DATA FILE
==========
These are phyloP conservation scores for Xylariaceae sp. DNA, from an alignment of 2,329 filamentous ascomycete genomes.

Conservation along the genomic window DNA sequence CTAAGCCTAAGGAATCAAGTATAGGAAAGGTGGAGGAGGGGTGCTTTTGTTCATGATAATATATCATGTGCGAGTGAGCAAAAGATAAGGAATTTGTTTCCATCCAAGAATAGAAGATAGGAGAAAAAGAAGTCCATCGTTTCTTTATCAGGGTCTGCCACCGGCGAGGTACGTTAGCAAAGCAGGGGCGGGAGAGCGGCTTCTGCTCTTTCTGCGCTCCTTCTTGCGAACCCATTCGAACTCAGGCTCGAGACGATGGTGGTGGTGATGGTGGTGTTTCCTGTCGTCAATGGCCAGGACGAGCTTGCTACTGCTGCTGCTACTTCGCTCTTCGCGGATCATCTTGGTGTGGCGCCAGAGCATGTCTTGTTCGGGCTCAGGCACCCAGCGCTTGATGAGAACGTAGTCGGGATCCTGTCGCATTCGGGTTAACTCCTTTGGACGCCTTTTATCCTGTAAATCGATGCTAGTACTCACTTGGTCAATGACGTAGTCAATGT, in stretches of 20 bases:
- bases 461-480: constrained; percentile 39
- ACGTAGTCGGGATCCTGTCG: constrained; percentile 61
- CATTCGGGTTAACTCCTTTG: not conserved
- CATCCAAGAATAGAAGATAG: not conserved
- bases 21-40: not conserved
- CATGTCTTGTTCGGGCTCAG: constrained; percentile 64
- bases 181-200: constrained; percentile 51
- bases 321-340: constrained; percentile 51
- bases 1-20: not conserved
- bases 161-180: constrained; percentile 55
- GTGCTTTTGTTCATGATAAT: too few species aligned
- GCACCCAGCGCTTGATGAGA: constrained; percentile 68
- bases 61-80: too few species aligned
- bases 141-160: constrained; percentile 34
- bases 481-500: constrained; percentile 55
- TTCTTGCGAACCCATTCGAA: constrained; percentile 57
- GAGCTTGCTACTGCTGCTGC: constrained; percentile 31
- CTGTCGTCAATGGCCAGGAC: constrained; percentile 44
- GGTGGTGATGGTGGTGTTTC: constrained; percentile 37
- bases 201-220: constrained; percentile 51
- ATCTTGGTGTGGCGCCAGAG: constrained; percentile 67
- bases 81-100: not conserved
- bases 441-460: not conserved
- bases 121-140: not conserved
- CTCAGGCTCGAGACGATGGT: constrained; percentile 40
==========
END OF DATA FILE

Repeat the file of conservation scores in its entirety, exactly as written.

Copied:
These are phyloP conservation scores for Xylariaceae sp. DNA, from an alignment of 2,329 filamentous ascomycete genomes.

Conservation along the genomic window DNA sequence CTAAGCCTAAGGAATCAAGTATAGGAAAGGTGGAGGAGGGGTGCTTTTGTTCATGATAATATATCATGTGCGAGTGAGCAAAAGATAAGGAATTTGTTTCCATCCAAGAATAGAAGATAGGAGAAAAAGAAGTCCATCGTTTCTTTATCAGGGTCTGCCACCGGCGAGGTACGTTAGCAAAGCAGGGGCGGGAGAGCGGCTTCTGCTCTTTCTGCGCTCCTTCTTGCGAACCCATTCGAACTCAGGCTCGAGACGATGGTGGTGGTGATGGTGGTGTTTCCTGTCGTCAATGGCCAGGACGAGCTTGCTACTGCTGCTGCTACTTCGCTCTTCGCGGATCATCTTGGTGTGGCGCCAGAGCATGTCTTGTTCGGGCTCAGGCACCCAGCGCTTGATGAGAACGTAGTCGGGATCCTGTCGCATTCGGGTTAACTCCTTTGGACGCCTTTTATCCTGTAAATCGATGCTAGTACTCACTTGGTCAATGACGTAGTCAATGT, in stretches of 20 bases:
- bases 461-480: constrained; percentile 39
- ACGTAGTCGGGATCCTGTCG: constrained; percentile 61
- CATTCGGGTTAACTCCTTTG: not conserved
- CATCCAAGAATAGAAGATAG: not conserved
- bases 21-40: not conserved
- CATGTCTTGTTCGGGCTCAG: constrained; percentile 64
- bases 181-200: constrained; percentile 51
- bases 321-340: constrained; percentile 51
- bases 1-20: not conserved
- bases 161-180: constrained; percentile 55
- GTGCTTTTGTTCATGATAAT: too few species aligned
- GCACCCAGCGCTTGATGAGA: constrained; percentile 68
- bases 61-80: too few species aligned
- bases 141-160: constrained; percentile 34
- bases 481-500: constrained; percentile 55
- TTCTTGCGAACCCATTCGAA: constrained; percentile 57
- GAGCTTGCTACTGCTGCTGC: constrained; percentile 31
- CTGTCGTCAATGGCCAGGAC: constrained; percentile 44
- GGTGGTGATGGTGGTGTTTC: constrained; percentile 37
- bases 201-220: constrained; percentile 51
- ATCTTGGTGTGGCGCCAGAG: constrained; percentile 67
- bases 81-100: not conserved
- bases 441-460: not conserved
- bases 121-140: not conserved
- CTCAGGCTCGAGACGATGGT: constrained; percentile 40